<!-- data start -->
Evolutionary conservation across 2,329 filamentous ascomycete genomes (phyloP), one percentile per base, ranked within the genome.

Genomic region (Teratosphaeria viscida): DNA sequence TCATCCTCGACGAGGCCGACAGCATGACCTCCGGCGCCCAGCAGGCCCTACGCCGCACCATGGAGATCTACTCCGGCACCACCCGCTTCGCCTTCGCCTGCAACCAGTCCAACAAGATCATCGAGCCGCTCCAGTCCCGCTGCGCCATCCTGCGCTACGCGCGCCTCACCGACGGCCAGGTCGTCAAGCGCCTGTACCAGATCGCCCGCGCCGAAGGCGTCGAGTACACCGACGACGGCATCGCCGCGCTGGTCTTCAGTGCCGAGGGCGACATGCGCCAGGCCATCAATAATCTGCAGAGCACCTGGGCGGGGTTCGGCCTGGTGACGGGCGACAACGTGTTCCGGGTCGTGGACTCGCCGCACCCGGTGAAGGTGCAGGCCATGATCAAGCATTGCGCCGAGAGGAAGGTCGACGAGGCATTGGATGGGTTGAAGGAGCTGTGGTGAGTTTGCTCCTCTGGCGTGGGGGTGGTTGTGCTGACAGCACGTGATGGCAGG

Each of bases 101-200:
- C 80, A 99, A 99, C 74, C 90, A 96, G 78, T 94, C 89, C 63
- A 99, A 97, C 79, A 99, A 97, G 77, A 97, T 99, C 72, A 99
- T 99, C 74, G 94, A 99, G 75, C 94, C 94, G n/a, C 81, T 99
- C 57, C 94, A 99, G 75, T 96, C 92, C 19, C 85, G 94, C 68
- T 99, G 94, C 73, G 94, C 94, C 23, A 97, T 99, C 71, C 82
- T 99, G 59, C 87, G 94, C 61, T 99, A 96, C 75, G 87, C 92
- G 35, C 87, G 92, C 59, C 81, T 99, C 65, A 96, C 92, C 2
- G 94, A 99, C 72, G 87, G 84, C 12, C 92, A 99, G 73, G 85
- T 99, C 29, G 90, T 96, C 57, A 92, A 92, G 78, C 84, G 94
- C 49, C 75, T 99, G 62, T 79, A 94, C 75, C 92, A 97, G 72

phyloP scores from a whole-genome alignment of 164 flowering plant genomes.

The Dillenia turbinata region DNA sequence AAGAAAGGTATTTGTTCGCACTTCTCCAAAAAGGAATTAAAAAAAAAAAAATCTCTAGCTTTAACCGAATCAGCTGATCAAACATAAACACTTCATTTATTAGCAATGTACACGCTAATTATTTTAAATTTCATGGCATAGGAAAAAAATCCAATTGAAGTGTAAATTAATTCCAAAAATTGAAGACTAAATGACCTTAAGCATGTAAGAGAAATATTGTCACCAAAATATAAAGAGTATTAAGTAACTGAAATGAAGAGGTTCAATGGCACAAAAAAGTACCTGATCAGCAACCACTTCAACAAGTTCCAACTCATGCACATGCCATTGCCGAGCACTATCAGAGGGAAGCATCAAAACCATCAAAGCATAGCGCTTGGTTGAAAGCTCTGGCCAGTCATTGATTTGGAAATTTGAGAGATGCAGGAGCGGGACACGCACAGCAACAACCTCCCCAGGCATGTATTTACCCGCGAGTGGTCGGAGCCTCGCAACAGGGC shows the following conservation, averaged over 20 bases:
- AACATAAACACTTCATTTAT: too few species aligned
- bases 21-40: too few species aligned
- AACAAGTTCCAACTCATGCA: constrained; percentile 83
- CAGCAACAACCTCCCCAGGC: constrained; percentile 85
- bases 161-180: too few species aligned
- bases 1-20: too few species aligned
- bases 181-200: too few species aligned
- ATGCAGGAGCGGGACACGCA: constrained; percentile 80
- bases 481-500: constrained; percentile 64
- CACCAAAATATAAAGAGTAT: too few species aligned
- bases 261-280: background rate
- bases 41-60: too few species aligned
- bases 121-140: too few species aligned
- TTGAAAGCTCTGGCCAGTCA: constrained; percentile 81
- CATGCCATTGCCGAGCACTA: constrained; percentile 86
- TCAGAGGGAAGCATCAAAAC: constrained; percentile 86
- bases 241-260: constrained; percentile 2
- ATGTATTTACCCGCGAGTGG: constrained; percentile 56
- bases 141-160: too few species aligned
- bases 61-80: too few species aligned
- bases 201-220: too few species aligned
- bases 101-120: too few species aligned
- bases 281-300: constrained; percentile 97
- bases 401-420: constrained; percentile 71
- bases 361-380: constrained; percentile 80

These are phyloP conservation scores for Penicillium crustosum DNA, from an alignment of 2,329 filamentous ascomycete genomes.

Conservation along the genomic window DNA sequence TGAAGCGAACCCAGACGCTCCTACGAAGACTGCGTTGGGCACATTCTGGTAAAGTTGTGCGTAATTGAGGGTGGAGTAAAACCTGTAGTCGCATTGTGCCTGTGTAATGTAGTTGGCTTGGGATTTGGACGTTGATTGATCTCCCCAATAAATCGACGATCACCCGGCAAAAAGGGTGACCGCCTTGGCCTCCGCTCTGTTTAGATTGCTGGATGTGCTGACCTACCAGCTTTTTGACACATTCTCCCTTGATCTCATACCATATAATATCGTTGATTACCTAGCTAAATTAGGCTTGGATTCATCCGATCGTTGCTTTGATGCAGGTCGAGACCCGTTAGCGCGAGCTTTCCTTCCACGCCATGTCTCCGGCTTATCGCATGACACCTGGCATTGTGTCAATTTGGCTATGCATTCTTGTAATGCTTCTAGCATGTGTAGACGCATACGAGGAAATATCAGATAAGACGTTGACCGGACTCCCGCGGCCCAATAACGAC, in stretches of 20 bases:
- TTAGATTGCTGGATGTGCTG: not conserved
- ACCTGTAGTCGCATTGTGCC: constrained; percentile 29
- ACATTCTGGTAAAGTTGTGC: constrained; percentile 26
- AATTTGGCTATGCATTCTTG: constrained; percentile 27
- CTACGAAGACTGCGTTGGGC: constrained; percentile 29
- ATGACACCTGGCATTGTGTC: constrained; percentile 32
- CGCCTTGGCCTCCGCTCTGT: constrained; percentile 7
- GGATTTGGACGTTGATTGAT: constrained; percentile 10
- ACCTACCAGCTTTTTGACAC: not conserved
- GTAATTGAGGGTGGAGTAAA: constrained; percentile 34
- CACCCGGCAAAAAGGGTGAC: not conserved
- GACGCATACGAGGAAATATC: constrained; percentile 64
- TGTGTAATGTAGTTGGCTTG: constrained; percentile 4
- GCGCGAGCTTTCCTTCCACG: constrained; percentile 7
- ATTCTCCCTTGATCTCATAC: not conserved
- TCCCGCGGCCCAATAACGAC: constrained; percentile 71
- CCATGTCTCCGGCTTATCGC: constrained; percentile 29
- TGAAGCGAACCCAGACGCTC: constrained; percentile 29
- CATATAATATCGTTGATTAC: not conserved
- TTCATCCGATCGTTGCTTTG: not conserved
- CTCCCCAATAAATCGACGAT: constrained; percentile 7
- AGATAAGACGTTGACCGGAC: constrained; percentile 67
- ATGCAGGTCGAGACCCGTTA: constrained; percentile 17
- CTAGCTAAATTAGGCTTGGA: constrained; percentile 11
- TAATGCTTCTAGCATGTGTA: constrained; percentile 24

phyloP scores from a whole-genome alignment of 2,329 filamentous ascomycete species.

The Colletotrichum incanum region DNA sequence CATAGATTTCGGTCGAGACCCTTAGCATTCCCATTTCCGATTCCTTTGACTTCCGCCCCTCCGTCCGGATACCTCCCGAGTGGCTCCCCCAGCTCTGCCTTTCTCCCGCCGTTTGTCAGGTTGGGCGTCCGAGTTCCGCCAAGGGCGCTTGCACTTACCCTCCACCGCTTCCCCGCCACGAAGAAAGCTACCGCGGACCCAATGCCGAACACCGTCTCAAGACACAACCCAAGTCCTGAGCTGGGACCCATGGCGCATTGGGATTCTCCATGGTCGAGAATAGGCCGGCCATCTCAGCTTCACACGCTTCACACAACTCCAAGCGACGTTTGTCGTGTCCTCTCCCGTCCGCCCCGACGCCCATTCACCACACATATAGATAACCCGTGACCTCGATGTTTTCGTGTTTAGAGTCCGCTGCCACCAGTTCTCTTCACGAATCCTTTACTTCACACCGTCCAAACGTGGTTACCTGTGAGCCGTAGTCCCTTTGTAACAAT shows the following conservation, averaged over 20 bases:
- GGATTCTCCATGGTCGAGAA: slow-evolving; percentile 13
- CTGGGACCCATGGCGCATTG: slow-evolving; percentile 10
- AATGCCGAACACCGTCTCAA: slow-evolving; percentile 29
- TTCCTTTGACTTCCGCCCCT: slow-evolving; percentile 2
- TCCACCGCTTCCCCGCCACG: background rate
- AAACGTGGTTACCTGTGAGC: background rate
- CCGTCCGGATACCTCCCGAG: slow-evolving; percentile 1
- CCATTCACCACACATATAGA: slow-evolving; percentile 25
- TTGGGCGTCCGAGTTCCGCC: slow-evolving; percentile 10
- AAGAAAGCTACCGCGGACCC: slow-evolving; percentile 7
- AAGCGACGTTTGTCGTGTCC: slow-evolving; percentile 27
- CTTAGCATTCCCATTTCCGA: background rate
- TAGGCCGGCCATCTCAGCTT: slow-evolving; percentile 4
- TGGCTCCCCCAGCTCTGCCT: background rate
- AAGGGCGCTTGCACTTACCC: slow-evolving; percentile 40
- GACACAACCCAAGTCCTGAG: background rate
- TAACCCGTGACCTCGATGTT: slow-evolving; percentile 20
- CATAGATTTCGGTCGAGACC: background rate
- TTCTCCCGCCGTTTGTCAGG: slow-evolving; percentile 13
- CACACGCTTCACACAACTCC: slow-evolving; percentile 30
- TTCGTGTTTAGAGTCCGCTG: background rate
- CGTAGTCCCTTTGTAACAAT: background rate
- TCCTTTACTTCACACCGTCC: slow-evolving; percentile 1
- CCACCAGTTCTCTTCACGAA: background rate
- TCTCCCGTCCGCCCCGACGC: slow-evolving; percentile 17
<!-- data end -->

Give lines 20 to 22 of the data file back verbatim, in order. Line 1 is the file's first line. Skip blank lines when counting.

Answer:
- bases 161-180: too few species aligned
- bases 1-20: too few species aligned
- bases 181-200: too few species aligned